It is bizarre when you think about it. We may be nearing war between Israel and Iran, mass murder continues in Syria and yet neither presidential campaign talks much about national security. For President Obama, it is easy to see why; he wants to cut defense, avoid military engagements and focus as little as possible on the rocky relationship with Israel and the course of the so-called Arab Spring. But Mitt Romney is a different story.

The Foreign Policy Initiative’s executive director, Jamie Fly, sat down with me on Monday afternoon to make the case that Romney needs to talk more about foreign policy. “There is a national security critique of Obama,” he says, citing the weakness, indecision and failure in world leadership that has plagued the Obama presidency. Besides, he argues, “anyone running for president should be explaining their views on national security.” Within a short time of taking office, Romney may face critical decisions on defense spending, military action against Iran and Syria, and more.But, Fly surmises, “the campaign looks at the polls.” It sees little interest in foreign policy, so it "decides not to engage.”

The Romney team objects to this characterization, citing major foreign policy speeches at the Citadel last year and the VFW this summer, Romney’s overseas trip and his harsh criticism of Obama’s defense cuts. That said, what is missing is an ongoing national security discussion — even just a mention — in the Romney-Ryan campaign. There is concern among foreign policy hawks that national security will barely be mentioned by the presidential and vice presidential nominee.

Meanwhile, Israel may well attack before November, concerned that the pending U.S. election would be the most powerful and maybe only inducement for the Obama administration to assist Israel in the event of a an attack. Part of the reason for Israel to act now, Fly contends, is “the deterioration in the U.S.-Israel relationship.” The United States, he argues, has consistently refused to make the military option seem viable. According to Fly, the end result is that Obama has essentially “outsourced” a major national security decision to our ally.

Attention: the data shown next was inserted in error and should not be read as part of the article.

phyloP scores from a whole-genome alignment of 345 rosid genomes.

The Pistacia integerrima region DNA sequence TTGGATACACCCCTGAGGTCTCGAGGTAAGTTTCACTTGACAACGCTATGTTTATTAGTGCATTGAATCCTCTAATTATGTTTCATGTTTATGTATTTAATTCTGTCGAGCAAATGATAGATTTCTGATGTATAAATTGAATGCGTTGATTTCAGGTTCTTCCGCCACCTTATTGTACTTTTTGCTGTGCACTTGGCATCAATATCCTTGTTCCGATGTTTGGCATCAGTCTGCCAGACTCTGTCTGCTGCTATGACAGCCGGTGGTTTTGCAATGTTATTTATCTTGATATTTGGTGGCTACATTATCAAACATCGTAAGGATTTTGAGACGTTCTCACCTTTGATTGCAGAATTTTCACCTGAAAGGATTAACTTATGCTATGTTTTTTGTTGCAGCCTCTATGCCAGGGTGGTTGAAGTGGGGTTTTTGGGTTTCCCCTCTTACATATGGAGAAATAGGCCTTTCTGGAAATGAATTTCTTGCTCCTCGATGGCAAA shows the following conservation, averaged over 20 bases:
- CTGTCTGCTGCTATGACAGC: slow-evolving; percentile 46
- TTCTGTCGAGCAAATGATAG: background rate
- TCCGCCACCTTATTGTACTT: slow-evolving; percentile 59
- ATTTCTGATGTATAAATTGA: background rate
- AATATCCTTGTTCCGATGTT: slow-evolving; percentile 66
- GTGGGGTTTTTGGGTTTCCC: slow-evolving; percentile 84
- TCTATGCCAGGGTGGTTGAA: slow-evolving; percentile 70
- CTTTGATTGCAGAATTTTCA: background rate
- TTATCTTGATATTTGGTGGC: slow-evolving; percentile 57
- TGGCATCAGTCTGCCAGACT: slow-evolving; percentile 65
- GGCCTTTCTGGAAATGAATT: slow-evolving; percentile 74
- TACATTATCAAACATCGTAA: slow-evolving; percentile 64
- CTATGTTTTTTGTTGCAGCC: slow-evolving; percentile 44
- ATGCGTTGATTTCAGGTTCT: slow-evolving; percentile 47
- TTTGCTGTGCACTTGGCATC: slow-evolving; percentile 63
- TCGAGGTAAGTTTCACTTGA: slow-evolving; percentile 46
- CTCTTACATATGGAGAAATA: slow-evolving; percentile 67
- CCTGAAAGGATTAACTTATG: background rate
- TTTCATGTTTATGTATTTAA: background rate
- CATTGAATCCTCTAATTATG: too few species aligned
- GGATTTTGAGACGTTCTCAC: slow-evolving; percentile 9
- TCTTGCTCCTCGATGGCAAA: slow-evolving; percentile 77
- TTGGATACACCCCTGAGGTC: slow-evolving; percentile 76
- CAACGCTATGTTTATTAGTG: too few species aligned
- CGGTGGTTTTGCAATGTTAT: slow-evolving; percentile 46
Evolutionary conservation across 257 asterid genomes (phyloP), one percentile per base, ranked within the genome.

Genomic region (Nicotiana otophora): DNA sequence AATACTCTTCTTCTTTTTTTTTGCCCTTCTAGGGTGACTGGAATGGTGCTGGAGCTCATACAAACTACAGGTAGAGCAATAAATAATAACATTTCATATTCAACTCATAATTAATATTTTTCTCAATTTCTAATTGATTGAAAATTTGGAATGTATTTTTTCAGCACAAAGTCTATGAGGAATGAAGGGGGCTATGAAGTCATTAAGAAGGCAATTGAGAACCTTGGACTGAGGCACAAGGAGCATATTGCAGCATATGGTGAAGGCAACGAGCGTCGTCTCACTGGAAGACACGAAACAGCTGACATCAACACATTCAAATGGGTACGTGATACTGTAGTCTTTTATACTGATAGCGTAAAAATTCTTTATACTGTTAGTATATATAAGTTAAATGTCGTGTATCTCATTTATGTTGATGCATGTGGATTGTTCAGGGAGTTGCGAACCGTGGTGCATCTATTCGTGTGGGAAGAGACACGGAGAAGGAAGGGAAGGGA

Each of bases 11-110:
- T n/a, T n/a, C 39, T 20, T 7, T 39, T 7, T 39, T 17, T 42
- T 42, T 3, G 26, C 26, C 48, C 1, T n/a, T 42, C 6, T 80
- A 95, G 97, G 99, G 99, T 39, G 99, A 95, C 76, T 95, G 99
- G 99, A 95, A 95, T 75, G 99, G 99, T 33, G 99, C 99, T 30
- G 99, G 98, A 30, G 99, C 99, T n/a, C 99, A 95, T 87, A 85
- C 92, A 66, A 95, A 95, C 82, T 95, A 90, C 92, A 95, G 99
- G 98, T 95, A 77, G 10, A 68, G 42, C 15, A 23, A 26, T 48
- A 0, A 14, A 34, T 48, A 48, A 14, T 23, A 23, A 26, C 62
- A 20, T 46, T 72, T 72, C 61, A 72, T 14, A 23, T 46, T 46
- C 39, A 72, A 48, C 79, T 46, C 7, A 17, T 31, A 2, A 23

The same lack of leadership is evident in Syria. With hundreds of new massacres and tens of thousands already dead, the Bashar al-Assad regime continues to hang on. “By sitting on the sidelines Obama undermined our ability to shape the post-Assad Syria,”observes Fly. Minimal U.S.action would be needed, argues Fly, which does not involve putting American boots on the ground. Simply providing air support for areas largely under rebel control would afford Syrian citizens a haven and provide protection for rebel forces to train and coordinate with one another.

Although Romney has advocated more robust policies regarding Iran (e.g. make the military option credible) and Syria, he has spoken on these topics sporadically and without much detail.

And likewise on Russia and Egypt, U.S. policy is in disarray. We have failed to obtain much, if any, benefit from “reset.” Fly notes, “If we’re improving our relationship with Russia, we should be able to speak frankly.” But the administration has, in fact, grown more reticent on everything from human rights to Russia to support for Syria. And on Egypt, Fly is concerned: “This administration is not interested in using our leverage” to influence the Egyptian government. Yet there again Romney has not provided much detail regarding what a Romney administration’s Russian or Egypt policy would look like.

Romney gets high marks, however, from conservatives on taking the president to task for the looming defense sequestration cuts. Most likely because there is a connection to jobs in critical key states like Ohio and Florida, both Romney and Rep. Paul Ryan (R-Wis.) have used this issue to their advantage.

Romney will have to engage Obama in a foreign policy debate in October. Is he ready and able to not only highlight Obama’s failures but to also explain his own approach? He better be. Moreover, he owes the voters, as he is now doing on domestic affairs, a clear choice between two visions.